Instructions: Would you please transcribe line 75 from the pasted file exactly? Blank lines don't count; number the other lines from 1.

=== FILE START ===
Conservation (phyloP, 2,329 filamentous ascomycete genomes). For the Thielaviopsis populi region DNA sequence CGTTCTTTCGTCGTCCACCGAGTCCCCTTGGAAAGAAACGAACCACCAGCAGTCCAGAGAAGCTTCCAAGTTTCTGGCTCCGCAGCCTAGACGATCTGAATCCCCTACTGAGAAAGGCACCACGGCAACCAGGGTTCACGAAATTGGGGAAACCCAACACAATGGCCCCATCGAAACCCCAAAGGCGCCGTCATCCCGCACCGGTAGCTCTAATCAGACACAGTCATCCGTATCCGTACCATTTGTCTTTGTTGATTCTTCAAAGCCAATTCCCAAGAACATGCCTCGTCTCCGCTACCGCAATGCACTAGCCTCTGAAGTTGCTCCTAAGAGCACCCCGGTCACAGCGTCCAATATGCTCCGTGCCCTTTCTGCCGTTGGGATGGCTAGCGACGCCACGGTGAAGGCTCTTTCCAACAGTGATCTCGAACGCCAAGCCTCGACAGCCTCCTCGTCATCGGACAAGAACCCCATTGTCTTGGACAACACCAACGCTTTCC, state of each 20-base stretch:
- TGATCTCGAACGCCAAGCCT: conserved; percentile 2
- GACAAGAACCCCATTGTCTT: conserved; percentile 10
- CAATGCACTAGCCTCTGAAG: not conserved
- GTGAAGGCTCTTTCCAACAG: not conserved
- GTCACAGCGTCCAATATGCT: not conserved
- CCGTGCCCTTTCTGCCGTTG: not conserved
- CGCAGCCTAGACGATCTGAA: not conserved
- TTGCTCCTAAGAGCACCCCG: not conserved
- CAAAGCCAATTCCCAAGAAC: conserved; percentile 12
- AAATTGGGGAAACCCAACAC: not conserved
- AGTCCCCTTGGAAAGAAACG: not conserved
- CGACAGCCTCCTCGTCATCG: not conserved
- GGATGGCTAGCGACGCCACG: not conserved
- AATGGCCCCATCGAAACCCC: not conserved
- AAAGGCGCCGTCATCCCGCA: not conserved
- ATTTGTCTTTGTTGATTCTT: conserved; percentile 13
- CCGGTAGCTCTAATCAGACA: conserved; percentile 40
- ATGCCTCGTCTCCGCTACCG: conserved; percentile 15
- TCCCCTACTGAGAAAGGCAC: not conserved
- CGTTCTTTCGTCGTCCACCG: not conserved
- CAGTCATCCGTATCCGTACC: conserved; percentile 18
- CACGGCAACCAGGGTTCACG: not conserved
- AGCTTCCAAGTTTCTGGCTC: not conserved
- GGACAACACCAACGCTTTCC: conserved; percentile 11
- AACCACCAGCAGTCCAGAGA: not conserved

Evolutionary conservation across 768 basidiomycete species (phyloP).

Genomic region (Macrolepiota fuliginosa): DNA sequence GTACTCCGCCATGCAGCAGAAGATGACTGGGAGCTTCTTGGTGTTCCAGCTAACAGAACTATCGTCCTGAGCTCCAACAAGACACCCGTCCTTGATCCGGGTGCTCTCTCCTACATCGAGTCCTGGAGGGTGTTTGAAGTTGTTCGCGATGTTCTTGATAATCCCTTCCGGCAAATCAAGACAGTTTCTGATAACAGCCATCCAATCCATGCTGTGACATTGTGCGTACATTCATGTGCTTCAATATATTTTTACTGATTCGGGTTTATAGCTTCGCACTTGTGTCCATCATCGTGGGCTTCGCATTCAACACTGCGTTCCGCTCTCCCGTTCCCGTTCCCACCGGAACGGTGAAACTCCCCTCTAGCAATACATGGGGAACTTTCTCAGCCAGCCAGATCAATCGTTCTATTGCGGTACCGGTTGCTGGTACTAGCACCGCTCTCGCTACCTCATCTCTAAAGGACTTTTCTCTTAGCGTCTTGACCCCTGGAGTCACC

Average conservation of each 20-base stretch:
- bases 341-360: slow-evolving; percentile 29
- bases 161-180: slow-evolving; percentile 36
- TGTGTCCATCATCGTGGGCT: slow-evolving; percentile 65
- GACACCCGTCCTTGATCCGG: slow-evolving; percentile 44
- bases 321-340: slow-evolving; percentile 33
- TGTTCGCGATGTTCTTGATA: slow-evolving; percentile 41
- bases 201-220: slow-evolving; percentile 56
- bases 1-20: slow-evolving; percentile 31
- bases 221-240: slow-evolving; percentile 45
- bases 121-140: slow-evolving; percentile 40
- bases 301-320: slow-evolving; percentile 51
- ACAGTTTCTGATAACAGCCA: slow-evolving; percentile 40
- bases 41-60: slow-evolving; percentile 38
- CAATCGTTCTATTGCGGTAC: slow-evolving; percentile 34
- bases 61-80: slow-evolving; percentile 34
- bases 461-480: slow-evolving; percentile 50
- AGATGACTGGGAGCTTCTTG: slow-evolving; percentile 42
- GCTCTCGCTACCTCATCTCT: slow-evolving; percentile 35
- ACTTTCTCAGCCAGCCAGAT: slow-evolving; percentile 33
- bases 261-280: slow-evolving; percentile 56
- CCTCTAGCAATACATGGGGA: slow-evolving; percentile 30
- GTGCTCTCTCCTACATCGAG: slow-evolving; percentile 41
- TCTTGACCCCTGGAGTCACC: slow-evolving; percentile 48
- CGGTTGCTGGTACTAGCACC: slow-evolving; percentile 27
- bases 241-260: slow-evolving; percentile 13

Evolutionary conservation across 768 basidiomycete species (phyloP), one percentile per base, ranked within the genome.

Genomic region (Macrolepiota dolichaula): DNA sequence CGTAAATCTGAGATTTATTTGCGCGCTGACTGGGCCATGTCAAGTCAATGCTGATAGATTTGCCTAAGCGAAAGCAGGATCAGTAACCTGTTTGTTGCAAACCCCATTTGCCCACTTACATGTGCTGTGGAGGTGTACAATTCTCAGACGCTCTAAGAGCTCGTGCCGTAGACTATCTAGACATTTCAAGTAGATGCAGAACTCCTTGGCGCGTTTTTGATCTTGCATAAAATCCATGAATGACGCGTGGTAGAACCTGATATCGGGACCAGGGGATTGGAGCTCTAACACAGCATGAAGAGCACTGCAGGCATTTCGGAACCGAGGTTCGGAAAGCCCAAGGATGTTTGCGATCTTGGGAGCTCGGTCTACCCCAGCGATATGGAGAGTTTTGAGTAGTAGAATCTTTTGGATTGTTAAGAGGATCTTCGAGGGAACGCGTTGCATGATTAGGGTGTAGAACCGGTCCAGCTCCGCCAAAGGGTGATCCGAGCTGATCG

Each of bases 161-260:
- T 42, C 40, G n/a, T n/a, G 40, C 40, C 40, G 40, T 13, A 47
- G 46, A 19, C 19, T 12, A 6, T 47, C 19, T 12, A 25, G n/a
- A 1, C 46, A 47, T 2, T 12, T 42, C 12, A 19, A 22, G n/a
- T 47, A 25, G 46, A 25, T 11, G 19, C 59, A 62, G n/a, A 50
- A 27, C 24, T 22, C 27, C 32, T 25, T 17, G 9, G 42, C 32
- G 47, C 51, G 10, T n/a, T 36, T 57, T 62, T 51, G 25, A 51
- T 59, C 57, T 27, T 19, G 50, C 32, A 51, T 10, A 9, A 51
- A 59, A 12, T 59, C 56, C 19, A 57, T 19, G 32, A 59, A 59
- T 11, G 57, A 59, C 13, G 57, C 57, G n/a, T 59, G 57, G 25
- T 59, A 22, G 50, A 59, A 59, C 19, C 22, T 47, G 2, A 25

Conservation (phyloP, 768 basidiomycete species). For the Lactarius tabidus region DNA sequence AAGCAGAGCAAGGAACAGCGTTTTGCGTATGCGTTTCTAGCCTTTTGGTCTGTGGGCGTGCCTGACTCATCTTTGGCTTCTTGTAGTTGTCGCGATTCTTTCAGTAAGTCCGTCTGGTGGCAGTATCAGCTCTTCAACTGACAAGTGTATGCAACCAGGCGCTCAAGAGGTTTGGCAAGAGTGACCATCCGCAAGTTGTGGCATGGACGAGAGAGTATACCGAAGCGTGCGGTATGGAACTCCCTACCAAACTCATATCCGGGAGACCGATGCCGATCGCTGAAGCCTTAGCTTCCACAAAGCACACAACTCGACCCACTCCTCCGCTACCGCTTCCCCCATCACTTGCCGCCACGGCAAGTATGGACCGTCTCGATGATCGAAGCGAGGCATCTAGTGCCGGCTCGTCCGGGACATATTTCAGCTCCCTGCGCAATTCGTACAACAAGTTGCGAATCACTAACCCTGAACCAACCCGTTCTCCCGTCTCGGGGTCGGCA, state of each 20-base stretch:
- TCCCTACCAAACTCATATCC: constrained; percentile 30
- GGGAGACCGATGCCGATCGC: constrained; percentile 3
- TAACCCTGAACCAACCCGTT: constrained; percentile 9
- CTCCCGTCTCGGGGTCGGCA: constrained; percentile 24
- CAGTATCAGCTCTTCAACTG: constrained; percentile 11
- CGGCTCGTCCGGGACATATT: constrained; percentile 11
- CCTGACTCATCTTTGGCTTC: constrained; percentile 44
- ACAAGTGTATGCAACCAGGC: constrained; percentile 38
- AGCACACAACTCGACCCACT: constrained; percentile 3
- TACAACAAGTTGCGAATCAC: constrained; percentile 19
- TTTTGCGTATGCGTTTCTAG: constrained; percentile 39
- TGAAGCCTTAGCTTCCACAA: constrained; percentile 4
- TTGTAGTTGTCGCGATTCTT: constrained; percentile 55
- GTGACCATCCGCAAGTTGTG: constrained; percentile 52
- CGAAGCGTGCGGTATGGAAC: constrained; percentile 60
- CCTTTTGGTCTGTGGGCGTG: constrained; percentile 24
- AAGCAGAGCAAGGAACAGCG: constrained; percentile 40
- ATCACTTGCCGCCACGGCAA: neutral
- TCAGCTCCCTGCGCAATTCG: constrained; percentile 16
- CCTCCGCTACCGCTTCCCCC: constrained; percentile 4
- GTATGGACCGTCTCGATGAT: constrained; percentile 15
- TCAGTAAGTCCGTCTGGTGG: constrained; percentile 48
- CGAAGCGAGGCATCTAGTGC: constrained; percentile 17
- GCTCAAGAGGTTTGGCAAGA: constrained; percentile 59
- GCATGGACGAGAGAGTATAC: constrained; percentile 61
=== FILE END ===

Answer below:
- CCTGACTCATCTTTGGCTTC: constrained; percentile 44